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Volume 7, issue 16 | Copyright

Special issue: Chemistry of the Antarctic Boundary Layer and the Interface...

Atmos. Chem. Phys., 7, 4171-4185, 2007
https://doi.org/10.5194/acp-7-4171-2007
© Author(s) 2007. This work is licensed under
the Creative Commons Attribution-NonCommercial-ShareAlike 2.5 License.

  16 Aug 2007

16 Aug 2007

Observations of OH and HO2 radicals in coastal Antarctica

W. J. Bloss1,*, J. D. Lee1,**, D. E. Heard1, R. A. Salmon2, S. J.-B. Bauguitte2, H. K. Roscoe2, and A. E. Jones2 W. J. Bloss et al.
  • 1School of Chemistry, University of Leeds, Woodhouse Lane, Leeds, LS2 9JT, UK
  • 2British Antarctic Survey, Madingley Road, Cambridge, CB3 0ET, UK
  • *now at: School of Geography, Earth & Environmental Sciences, University of Birmingham, Edgbaston, Birmingham, B15 2TT, UK
  • **now at: Department of Chemistry, University of York, Heslington, York, YO10 5DD, UK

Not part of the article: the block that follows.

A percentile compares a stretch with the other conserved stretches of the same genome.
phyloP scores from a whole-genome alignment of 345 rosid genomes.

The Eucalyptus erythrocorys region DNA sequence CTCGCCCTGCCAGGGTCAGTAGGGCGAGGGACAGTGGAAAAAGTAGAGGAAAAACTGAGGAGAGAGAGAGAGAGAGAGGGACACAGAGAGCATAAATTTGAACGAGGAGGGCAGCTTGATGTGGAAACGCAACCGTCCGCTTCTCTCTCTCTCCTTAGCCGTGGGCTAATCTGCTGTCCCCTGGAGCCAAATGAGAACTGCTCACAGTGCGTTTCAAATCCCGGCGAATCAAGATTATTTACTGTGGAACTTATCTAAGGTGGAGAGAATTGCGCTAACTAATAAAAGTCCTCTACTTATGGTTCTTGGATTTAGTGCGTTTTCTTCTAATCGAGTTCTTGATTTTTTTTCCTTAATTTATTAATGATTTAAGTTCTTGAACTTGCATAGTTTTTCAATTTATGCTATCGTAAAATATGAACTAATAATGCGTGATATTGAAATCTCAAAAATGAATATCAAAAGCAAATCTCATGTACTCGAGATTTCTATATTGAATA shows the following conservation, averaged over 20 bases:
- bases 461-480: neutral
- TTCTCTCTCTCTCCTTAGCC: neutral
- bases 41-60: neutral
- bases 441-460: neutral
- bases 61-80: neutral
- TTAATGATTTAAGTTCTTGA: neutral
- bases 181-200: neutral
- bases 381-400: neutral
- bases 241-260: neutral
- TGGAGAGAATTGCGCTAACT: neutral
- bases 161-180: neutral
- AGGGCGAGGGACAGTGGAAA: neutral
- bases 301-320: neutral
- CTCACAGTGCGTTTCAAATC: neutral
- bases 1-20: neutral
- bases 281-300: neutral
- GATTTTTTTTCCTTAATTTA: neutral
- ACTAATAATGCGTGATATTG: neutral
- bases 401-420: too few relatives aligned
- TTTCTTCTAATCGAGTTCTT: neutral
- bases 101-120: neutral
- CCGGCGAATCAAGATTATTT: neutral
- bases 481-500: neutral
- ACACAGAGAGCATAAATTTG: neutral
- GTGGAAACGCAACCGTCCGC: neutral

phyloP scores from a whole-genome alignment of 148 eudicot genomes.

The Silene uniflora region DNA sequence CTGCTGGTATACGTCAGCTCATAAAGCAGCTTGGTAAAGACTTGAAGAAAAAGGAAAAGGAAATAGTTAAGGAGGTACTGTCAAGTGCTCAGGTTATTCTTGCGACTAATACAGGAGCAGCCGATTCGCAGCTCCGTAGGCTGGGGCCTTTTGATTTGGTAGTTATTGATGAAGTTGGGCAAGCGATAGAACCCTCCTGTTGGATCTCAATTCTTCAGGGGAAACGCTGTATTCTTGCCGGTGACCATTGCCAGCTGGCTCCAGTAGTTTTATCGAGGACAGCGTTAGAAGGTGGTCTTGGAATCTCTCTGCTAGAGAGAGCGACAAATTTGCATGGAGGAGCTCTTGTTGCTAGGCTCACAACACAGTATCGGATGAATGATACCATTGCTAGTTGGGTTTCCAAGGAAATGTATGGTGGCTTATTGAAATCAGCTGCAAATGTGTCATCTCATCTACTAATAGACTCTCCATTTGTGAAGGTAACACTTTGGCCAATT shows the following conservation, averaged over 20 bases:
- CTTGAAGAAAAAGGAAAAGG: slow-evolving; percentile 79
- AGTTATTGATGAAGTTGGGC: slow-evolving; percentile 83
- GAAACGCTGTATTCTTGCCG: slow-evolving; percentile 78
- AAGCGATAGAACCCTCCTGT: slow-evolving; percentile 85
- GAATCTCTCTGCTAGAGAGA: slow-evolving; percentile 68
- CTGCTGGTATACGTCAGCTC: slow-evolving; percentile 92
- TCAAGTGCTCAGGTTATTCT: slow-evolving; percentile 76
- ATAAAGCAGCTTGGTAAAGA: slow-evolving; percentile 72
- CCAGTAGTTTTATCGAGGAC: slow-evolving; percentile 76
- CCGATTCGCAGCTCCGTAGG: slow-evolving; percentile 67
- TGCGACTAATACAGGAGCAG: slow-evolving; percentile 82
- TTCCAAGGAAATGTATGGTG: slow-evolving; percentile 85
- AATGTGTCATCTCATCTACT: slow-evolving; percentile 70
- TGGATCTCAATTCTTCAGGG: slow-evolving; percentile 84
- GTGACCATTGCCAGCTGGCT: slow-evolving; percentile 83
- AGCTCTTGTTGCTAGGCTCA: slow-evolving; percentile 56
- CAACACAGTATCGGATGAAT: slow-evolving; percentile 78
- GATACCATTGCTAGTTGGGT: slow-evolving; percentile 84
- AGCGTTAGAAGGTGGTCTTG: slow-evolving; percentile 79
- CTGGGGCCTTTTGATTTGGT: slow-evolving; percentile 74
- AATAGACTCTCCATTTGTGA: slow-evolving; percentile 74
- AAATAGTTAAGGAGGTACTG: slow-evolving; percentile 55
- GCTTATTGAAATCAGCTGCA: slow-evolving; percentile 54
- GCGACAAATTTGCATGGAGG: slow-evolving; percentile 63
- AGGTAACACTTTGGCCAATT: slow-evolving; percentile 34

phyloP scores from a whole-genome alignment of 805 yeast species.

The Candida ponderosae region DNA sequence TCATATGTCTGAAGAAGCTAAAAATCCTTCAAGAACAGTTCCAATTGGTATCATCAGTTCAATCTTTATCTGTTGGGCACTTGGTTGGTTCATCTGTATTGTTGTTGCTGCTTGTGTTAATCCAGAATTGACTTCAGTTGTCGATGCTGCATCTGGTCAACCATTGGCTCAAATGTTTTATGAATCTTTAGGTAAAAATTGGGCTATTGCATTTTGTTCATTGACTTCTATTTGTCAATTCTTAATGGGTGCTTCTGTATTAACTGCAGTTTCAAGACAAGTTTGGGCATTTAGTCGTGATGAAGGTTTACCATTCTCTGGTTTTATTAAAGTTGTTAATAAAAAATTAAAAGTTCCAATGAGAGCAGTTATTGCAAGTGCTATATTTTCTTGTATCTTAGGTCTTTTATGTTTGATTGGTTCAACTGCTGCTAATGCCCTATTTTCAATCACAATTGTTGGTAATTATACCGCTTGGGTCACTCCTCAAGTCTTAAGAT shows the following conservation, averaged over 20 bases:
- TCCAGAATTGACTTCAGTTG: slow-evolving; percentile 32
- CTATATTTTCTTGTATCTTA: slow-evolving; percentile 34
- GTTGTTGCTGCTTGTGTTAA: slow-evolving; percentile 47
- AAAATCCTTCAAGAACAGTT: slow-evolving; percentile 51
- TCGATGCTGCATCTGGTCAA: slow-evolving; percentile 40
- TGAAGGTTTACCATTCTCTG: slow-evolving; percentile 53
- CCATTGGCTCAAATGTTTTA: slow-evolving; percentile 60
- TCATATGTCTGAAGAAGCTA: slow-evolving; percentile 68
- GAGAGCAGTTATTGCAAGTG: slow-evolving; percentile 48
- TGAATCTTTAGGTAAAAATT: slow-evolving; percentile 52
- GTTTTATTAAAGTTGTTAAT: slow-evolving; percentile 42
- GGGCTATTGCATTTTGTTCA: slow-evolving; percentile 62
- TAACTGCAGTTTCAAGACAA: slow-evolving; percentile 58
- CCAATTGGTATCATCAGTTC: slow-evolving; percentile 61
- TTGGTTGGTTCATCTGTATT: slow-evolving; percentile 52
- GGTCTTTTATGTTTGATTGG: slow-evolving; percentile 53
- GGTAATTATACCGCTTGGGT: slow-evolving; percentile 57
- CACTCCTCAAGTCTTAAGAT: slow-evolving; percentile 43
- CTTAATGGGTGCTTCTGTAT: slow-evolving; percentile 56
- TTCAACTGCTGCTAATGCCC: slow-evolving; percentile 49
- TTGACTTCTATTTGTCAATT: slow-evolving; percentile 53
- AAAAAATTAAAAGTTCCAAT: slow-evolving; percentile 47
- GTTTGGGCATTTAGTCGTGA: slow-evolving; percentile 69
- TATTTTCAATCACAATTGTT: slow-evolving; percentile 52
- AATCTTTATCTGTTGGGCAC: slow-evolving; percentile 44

Abstract. OH and HO2 radical concentrations have been measured in the boundary layer of coastal Antarctica for a six-week period during the austral summer of 2005. The measurements were performed at the British Antarctic Survey's Halley Research Station (75° 35' S, 26° 19' W), using the technique of on-resonance laser-induced fluorescence to detect OH, with HO2 measured following chemical conversion through addition of NO. The mean radical levels were 3.9×105 molecule cm−3 for OH, and 0.76 ppt for HO2 (ppt denotes parts per trillion, by volume). Typical maximum (local noontime) levels were 7.9×105 molecule cm−3 and 1.50 ppt for OH and HO2 respectively. The main sources of HOx were photolysis of O3 and HCHO, with potentially important but uncertain contributions from HONO and higher aldehydes. Of the measured OH sinks, reaction with CO and CH4 dominated, however comparison of the observed OH concentrations with those calculated via the steady state approximation indicated that additional co-reactants were likely to have been present. Elevated levels of NOx resulting from snowpack photochemistry contributed to HOx cycling and enhanced levels of OH, however the halogen oxides IO and BrO dominated the CH3O2 – HO2 – OH conversion in this environment, with associated ozone destruction.

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